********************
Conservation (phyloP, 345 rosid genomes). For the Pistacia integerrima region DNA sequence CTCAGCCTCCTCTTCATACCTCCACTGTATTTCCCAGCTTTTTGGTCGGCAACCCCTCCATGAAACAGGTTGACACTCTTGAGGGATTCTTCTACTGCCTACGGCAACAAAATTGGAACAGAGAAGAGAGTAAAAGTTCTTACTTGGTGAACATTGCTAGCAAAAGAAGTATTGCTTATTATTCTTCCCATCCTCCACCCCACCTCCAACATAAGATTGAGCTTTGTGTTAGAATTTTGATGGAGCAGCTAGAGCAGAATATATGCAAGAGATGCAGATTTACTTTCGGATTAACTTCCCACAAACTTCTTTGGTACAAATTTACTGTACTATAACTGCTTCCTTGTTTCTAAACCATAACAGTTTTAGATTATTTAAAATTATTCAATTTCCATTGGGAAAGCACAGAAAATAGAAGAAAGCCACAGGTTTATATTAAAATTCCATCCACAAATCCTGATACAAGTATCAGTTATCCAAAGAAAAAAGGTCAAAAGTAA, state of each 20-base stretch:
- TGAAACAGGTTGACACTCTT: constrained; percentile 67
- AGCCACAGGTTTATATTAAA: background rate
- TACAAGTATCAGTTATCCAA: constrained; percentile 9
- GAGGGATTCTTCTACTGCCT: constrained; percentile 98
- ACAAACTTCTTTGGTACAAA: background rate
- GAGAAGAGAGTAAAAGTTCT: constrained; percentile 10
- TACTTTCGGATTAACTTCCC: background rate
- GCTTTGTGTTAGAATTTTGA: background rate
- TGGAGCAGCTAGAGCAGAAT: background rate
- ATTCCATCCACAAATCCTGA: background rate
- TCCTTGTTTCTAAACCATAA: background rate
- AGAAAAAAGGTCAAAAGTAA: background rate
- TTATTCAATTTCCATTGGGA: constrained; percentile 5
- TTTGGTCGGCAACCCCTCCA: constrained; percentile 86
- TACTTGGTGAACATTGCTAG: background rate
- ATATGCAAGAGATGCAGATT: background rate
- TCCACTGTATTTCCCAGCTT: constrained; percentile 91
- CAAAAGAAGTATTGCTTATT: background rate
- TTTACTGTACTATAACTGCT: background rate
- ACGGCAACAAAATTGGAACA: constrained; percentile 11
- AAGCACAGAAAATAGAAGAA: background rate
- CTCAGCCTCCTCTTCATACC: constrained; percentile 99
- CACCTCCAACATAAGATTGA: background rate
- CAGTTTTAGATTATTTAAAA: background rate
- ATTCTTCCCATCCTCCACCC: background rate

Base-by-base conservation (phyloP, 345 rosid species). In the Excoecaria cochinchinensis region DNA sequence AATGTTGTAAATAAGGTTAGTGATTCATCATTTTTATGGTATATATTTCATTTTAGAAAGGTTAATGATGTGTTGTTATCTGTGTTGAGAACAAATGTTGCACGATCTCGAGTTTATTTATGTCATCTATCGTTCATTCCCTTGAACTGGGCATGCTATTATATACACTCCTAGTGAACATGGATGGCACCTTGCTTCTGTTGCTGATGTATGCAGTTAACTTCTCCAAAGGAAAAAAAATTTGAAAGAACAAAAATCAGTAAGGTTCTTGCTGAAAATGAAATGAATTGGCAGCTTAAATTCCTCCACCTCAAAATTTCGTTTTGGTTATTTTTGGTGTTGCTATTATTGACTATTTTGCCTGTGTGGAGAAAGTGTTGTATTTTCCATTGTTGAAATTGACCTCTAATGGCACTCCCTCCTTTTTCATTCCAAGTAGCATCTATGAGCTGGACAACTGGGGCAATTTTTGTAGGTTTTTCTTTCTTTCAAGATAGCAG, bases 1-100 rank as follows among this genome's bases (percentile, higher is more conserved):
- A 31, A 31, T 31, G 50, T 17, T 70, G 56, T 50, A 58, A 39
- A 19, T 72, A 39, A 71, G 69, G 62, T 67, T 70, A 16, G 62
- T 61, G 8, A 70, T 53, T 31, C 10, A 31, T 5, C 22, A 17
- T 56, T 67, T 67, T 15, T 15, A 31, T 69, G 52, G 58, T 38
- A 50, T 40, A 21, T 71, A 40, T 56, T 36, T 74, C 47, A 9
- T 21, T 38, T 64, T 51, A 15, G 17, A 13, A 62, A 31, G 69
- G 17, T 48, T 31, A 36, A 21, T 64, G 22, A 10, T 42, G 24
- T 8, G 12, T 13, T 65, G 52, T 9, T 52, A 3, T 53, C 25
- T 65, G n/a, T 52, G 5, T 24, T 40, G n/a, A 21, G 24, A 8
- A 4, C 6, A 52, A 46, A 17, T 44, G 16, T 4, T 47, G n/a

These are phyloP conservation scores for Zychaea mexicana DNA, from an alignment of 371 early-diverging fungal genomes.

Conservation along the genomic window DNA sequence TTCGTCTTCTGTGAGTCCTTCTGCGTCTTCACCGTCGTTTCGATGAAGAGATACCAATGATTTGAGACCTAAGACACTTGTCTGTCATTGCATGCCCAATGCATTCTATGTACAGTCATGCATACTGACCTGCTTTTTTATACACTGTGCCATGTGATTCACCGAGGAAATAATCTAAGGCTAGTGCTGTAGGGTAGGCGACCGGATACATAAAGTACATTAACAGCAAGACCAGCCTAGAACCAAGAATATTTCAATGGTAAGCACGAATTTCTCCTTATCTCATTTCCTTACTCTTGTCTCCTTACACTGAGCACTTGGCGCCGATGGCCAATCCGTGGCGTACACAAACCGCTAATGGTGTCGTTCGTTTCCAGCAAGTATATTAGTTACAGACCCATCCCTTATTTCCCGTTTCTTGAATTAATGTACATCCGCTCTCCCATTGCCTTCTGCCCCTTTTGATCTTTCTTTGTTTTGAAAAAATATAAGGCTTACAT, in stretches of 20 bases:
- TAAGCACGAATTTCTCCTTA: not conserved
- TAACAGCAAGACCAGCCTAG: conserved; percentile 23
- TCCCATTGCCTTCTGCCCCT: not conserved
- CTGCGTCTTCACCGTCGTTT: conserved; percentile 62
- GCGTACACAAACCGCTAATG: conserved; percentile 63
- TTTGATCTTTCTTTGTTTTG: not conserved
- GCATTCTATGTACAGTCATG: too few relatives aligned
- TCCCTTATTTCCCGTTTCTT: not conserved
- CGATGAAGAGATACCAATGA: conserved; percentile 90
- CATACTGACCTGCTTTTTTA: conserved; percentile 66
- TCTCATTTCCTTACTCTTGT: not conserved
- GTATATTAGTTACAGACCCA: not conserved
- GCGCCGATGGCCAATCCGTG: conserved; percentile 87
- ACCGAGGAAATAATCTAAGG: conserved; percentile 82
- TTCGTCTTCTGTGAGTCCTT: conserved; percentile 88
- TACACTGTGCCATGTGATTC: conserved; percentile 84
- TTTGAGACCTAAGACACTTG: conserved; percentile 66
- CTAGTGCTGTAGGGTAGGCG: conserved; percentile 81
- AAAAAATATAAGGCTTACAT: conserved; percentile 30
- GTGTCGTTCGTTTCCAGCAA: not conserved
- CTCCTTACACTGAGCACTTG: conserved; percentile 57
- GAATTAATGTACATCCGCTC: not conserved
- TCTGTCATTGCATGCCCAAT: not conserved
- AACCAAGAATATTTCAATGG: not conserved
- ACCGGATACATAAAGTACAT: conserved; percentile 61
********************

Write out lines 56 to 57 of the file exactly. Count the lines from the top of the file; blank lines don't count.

- TTTGAGACCTAAGACACTTG: conserved; percentile 66
- CTAGTGCTGTAGGGTAGGCG: conserved; percentile 81